A passport renewal form for fugitive killer Phillip John Smith was filled out manually, meaning it is almost certain an accomplice helped him with the application, Internal Affairs Minister Peter Dunne says.

Mr Dunne defended his department this morning, saying that because Smith applied for a passport in his birth name it did not throw up any red flags.

Smith is now on the run in Brazil, after fleeing New Zealand while on temporary release from Spring Hill Prison.

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Smith was born as Phillip John Traynor and previously had a passport issued to him in this name.

He renewed it last year while in prison. While it was possible to renew a passport online, Mr Dunne said officials had advised him this morning that the forms had been filled out manually.

"We now know it was not an online application, it was done in the manual form.

"So that obviously means an accomplice was involved because the accomplice would have had to verify his photograph, plus also submit the documents."

Mr Dunne said it was highly unlikely Smith could have submitted hard copy forms himself while on temporary release.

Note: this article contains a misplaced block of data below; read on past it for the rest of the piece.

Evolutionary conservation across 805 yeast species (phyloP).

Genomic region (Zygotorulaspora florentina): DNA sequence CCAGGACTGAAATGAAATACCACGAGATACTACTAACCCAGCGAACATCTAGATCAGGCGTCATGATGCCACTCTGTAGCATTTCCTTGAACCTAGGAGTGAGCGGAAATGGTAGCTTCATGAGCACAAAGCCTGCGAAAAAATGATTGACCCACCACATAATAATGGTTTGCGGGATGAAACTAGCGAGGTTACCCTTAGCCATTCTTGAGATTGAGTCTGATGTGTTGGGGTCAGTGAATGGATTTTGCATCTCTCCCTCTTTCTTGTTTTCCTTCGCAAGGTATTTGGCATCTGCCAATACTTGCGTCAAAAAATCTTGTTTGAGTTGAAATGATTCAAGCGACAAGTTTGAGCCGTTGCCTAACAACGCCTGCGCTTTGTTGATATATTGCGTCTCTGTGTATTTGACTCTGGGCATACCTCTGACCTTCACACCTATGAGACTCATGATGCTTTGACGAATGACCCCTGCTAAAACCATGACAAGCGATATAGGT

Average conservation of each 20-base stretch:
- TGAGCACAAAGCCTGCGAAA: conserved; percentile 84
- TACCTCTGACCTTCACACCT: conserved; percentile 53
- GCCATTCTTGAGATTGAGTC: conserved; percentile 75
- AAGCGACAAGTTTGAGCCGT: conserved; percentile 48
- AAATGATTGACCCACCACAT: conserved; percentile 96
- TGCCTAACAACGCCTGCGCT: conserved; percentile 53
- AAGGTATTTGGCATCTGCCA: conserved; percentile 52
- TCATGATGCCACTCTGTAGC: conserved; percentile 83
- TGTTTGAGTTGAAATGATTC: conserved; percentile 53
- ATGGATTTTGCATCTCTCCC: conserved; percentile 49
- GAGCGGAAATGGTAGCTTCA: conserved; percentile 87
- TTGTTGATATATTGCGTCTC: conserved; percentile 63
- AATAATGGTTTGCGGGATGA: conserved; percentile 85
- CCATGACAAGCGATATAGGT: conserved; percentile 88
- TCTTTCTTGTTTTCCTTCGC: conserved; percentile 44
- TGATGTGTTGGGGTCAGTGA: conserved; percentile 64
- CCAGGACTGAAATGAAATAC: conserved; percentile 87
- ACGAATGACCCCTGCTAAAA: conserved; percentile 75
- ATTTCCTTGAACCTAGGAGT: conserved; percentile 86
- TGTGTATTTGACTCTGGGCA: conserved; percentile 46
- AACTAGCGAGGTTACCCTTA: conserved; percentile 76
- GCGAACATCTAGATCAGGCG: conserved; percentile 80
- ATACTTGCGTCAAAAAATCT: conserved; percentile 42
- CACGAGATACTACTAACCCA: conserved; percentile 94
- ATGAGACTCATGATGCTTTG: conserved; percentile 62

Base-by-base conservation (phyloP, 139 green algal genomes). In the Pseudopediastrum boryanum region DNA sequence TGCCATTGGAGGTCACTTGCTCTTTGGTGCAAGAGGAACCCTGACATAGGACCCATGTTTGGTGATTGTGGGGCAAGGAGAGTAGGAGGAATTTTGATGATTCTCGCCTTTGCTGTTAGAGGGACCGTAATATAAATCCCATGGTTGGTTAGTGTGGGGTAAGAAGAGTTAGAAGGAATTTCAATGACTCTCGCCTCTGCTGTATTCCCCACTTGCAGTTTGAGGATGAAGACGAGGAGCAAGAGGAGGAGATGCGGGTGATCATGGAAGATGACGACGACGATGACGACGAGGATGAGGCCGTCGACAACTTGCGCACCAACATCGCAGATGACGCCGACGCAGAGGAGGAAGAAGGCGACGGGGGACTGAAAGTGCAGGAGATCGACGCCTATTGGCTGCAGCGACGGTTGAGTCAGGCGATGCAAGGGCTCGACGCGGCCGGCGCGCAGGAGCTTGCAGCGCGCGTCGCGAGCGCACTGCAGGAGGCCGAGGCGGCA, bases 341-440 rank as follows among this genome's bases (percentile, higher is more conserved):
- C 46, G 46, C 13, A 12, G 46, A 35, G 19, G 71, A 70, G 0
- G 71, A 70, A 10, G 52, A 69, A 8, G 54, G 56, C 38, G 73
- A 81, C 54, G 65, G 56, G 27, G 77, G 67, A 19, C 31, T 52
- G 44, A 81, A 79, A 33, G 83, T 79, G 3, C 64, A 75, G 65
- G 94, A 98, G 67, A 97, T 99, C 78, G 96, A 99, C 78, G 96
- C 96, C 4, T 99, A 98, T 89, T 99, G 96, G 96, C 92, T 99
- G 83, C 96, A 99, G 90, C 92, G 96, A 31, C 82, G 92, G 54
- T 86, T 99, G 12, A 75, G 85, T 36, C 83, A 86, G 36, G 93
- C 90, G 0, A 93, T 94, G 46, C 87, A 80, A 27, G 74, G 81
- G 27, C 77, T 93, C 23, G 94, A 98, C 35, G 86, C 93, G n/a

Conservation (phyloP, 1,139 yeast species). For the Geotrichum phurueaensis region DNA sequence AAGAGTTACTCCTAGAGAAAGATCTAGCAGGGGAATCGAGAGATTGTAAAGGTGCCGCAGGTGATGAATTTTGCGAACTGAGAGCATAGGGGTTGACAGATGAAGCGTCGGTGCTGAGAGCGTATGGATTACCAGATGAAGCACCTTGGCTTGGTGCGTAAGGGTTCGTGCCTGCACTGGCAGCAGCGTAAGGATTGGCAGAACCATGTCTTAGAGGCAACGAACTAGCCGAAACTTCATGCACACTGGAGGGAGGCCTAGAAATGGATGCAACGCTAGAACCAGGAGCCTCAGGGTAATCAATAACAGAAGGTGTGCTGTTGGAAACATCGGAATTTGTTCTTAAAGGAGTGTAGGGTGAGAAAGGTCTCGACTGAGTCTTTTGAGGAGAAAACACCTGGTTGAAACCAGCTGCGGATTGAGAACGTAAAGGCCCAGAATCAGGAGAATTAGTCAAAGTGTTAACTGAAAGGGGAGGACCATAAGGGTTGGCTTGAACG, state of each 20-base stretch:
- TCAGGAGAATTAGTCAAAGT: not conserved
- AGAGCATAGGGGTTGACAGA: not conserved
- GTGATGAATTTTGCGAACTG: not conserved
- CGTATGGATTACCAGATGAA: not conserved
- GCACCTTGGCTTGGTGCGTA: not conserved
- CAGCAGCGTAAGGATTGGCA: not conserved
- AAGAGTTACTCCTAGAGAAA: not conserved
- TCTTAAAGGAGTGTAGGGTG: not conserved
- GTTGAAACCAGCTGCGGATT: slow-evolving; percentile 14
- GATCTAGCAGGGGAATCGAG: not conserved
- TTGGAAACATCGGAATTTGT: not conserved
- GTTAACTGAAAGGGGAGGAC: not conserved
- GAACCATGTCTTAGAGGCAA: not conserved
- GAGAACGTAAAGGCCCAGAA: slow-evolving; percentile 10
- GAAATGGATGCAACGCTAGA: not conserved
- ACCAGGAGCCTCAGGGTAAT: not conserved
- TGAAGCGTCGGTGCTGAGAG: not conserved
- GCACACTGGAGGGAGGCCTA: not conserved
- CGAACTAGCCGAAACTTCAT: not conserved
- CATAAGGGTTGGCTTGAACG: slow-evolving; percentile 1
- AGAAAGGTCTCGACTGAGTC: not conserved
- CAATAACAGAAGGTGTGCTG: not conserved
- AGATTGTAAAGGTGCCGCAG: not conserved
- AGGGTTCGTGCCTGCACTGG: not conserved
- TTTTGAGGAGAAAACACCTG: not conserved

Internal Affairs ran biometric tests on photographs when passports were renewed, but these detected only whether the photo was genuine.

The tests did not match pictures with a criminal database, Mr Dunne said.

The minister also revealed that Smith did not appear to have changed his name by deed poll, but simply assumed it later in life.

Under the Passports Act, a prisoner cannot hold a passport or renew a passport. Smith's new name allowed him to get around this law.

Mr Dunne said information sharing between Internal Affairs and law enforcement would have to be reviewed.

"The biggest concern is that we didn't have the information. Had we known that Phillip John Traynor was actually Phillip John Smith ... then that passport clearly would not have been issued.

"But there were no flags raised in respect of Traynor, because Traynor had a clean record."

He said it would be useful for his department to be provided with all alternative names for criminals.